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Why I want to be Harry Bosch but…

The power of heroes and archetypes

Long before Harry Bosch chased criminals in LA, I had similar hero archetypes from fictional characters.

In the 50’s and 60’s an LA detective show called Dragnet was on television every week. Jack Webb, creator of the original radio drama and TV series, played the lead role. Sergeant Joe Friday delivered his signature phase, “Just the facts, ma’am” at least once in every show. He always solved the crime and caught the criminal.

Another regular television show at this time was The Lone Ranger. In the origin story from the radio drama, one Texas Ranger survived a massacre of a team of six rangers. The lone survivor wears a mask, roaming Texas, rounding up the bad guys. Again, he delivered justice with every show.

As a boy growing up in West Texas at that time, I was influenced by these hero archetypes. Like Superman, whose motto of “Truth, Justice, and the American Way”, I aspired to do the right thing no matter what.

Then, in the early 90’s, another fictional hero came into my world and I was instantly hooked.

Harry Bosch hero archetype

Enter Hieronymus “Harry” Bosch

The Black Echo, published in 1992, introduced LA homicide detective Hieronymus “Harry” Bosch.

According to Michael Connelly, Bosch is a tenacious detective with a strong personal code that drives him to seek justice for murder victims.

Harry Bosch shares many characteristics with my childhood heroes. I know there are times that I’ve modeled myself after these archetypes. I also know there are deep hidden influences from their stories that have guided my decisions.

Seth Godin wrote about this in a marketing essay.

“More than features, more than benefits, we are driven to become a member in good standing of the tribe. We want to be respected by those we aspire to connect with, we want to know what we ought to do to be part of that circle.”

People like us (do things like this) – Seth Godin

Our hero archetypes come from our tribe. They are a key to what’s driving us in the story of our lives.

As I write this, the sixth season of Bosch, an Amazon video series has just been released. Like a true fan, I binge watched all ten episodes over the course of a few days. I found myself wondering why I like this character so much? 

What influence does this archetype play in my life?

What drives Harry Bosch as a hero archetype

When you’re writing characters, you need to know what’s driving them, both their external and internal motivations. For Bosch, the external motivation is seeking justice – that’s why he’s a homicide detective in LA. 

That being said, the hero’s journey is driven by the internal motivations of the character. I believe, for Bosch, his internal motivation is simple. 

He has to know the truth.

Bosch’s mother was a prostitute who was murdered when he was eleven years old. He’s spent years trying to find out who did it. His quest to know the truth led to the discovery of his father’s identity. A half-brother appeared and became a significant part of his life. And, eventually, he solves the mystery of who killed her.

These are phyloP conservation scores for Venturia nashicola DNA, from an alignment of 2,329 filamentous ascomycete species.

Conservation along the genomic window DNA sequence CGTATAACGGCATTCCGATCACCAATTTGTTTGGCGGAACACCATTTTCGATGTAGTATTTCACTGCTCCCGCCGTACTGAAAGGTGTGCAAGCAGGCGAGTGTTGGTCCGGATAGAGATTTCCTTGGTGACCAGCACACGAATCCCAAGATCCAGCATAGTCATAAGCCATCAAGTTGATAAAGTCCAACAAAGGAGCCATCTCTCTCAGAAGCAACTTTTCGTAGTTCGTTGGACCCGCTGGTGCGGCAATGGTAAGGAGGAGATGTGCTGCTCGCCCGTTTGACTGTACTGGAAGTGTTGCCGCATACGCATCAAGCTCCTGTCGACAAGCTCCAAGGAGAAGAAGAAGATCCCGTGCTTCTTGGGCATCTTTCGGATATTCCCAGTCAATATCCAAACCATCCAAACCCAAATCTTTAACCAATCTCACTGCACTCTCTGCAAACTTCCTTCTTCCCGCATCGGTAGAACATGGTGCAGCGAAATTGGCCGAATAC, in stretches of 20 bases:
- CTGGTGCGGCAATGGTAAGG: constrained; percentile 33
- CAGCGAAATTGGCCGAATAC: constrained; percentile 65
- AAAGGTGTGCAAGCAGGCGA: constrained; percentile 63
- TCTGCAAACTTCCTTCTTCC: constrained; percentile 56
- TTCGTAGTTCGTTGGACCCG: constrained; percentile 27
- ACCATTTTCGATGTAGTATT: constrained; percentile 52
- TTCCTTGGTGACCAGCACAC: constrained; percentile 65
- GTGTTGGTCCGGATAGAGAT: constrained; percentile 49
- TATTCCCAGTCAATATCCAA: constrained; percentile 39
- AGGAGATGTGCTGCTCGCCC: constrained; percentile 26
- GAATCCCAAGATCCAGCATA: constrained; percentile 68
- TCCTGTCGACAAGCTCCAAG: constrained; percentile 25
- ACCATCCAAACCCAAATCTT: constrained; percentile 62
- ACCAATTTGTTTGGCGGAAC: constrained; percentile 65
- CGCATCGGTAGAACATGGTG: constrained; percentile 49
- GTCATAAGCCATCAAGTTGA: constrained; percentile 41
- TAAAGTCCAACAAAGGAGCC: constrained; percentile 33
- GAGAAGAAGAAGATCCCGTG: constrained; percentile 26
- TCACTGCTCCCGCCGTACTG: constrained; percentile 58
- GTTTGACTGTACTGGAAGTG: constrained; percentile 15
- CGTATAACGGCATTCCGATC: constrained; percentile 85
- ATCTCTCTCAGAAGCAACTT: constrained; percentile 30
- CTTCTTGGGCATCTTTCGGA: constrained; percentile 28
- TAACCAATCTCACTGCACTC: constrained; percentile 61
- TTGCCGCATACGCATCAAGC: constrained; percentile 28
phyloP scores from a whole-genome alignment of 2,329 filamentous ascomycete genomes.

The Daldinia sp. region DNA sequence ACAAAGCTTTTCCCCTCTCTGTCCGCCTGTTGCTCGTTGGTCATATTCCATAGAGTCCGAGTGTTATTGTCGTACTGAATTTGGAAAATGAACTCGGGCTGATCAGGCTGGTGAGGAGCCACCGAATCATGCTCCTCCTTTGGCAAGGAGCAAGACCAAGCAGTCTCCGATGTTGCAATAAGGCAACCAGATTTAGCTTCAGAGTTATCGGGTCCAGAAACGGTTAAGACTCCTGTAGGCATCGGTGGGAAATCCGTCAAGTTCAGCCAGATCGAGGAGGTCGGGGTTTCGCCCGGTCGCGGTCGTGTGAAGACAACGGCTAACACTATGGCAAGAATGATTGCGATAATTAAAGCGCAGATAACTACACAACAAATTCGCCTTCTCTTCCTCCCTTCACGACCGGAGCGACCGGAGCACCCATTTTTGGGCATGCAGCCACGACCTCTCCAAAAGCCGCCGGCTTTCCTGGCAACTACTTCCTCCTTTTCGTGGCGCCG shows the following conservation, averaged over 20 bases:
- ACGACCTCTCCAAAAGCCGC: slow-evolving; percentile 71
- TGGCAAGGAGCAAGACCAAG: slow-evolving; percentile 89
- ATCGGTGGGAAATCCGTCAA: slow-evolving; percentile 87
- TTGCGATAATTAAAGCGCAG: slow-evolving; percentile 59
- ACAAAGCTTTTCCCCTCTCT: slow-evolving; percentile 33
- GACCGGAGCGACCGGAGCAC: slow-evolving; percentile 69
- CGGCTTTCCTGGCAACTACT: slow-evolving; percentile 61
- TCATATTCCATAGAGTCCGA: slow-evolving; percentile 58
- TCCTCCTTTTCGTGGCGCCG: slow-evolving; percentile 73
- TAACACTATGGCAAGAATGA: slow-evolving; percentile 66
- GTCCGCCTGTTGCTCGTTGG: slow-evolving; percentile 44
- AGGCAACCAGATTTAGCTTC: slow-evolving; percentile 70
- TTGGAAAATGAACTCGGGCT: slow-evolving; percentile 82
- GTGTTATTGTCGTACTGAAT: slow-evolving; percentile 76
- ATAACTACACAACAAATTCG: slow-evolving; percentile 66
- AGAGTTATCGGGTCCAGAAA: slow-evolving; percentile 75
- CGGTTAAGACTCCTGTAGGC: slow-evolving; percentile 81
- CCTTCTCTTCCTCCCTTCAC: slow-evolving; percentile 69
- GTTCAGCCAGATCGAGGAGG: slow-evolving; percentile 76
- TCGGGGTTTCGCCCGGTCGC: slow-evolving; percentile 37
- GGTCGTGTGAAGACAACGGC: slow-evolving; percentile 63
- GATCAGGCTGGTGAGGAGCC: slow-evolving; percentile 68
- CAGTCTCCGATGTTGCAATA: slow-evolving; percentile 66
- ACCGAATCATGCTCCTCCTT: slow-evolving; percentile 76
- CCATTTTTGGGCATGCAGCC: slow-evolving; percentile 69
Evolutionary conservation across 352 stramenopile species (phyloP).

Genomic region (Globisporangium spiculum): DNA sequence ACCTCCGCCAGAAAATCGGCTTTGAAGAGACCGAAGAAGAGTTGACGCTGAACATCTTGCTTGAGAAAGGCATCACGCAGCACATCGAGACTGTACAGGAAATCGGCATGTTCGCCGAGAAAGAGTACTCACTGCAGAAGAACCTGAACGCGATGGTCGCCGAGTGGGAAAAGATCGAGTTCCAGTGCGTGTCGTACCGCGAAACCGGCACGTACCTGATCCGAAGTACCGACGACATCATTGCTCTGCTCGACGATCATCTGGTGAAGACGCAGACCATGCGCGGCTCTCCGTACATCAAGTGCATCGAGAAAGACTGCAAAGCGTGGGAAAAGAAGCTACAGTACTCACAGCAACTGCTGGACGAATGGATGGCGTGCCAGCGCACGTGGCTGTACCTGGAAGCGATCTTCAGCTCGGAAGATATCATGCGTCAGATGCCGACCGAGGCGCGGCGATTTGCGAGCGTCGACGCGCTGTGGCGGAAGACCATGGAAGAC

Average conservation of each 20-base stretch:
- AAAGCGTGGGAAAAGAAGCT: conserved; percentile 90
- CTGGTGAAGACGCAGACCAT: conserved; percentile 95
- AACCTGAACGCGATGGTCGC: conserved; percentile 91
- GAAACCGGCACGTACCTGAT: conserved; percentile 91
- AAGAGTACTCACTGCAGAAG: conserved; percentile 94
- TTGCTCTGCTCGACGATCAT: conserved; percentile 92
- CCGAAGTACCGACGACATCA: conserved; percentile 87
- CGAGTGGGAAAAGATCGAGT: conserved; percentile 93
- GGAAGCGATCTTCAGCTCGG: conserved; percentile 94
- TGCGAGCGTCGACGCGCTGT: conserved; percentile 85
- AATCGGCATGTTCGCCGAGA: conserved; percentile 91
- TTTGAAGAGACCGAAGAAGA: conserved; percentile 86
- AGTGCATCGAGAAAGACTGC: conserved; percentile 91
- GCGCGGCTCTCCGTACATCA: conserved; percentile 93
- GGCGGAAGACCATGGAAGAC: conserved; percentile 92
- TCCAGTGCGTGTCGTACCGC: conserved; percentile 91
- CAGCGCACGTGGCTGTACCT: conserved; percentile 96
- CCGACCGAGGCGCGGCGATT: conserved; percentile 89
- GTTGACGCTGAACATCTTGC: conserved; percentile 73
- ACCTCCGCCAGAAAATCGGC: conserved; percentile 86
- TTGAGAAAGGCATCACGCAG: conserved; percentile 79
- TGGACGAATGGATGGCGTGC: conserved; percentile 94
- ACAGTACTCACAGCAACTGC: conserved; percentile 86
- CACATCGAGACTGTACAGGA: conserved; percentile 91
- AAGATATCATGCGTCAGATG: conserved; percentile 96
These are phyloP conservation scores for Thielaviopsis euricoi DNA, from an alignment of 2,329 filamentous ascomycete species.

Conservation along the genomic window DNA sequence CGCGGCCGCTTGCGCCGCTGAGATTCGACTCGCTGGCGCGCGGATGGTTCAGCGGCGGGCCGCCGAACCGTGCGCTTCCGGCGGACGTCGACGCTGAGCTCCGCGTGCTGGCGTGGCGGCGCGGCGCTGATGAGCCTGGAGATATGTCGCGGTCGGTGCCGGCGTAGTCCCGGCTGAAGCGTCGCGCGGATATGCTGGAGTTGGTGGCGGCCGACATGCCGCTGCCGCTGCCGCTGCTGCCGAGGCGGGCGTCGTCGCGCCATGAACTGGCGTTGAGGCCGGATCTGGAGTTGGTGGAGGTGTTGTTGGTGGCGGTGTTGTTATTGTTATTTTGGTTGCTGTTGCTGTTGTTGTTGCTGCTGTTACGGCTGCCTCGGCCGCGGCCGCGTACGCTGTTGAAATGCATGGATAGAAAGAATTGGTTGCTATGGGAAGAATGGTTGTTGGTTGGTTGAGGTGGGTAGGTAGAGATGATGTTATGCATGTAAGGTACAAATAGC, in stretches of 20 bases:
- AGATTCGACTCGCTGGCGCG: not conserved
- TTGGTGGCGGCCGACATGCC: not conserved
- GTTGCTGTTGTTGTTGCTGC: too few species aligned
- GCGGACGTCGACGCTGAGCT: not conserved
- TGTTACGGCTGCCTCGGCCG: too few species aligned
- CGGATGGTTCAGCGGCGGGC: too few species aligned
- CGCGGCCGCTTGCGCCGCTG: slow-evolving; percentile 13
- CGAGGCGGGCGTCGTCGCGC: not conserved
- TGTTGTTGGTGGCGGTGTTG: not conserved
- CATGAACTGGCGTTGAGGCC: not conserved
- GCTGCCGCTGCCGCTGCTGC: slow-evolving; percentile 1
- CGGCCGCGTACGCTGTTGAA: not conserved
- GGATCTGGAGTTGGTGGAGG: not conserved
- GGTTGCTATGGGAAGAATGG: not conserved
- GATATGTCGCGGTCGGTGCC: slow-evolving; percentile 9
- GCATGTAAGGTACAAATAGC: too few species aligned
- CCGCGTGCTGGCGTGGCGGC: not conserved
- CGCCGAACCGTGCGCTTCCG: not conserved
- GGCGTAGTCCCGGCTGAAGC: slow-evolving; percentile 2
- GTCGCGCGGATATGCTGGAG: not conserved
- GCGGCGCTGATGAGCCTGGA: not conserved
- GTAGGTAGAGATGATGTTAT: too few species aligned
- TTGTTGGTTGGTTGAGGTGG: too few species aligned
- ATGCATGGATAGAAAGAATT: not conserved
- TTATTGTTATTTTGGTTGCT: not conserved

This drive for knowing the truth is the theme of his life as a homicide detective. It’s why it’s much more than a job to him.

But, as with all good stories, such a powerful drive has a dark side and Bosch’s life reveals this completely.

Harry Bosch is a hero with a dark side
Photo by Rene Böhmer on Unsplash

Your greatest strength is often your biggest weakness

A quest for the truth starts when the character discovers they’ve been lied to.

Bosch has a deep and abiding distrust of authority. He comes by it honestly. After his mother’s death he was dropped into a horrible world of social services, abusive orphanages, and foster homes. 

Harry Bosch’s life fits the classic archetype of the hero’s journey.

Besides having to learn how to survive in this world, the burning question for him is what happened to his mother. No one will tell him anything. And what they do tell him he doesn’t believe.

He has lots of proof that people lie. He’s learned that people in power are never to be trusted.

As a result, he’s constantly breaking the rules and stepping over the line. On the surface it seems like he’s just fighting against the system. But he’s actually driven by his never ending quest for the truth. The system and authority figures just keep getting in the way.

So, why do I resonate with this character?

How I’m like Bosch

I share his distrust for people in authority and his search for the truth. I know that my authority issues have created struggle in my life. And my trust issues have resulted in poor relationship decisions just like the character.

At the same time, I’ve benefited from a drive to seek the truth. For me, it’s been through studies of many spiritual practices in the world. I want to know why we’re here, what’s the purpose of life.

Bosch isn’t concerned with questions of philosophy. He’s not even concerned with why someone did what they did. He just wants to know who did it. 

He’s tenacious. He keeps going long after a reasonable person would quit. It’s a powerful archetype for a hero.

I like that quality in myself and the people in my world.

Bosch mixes process with intuition

Harry Bosch stories fall into the genre of police procedurals because they focus on the details of the processes and procedures used to solve the crime. Most of the time, we find out who committed the crime early in the story. The process he takes to actually prove it is the engine that drives the plot.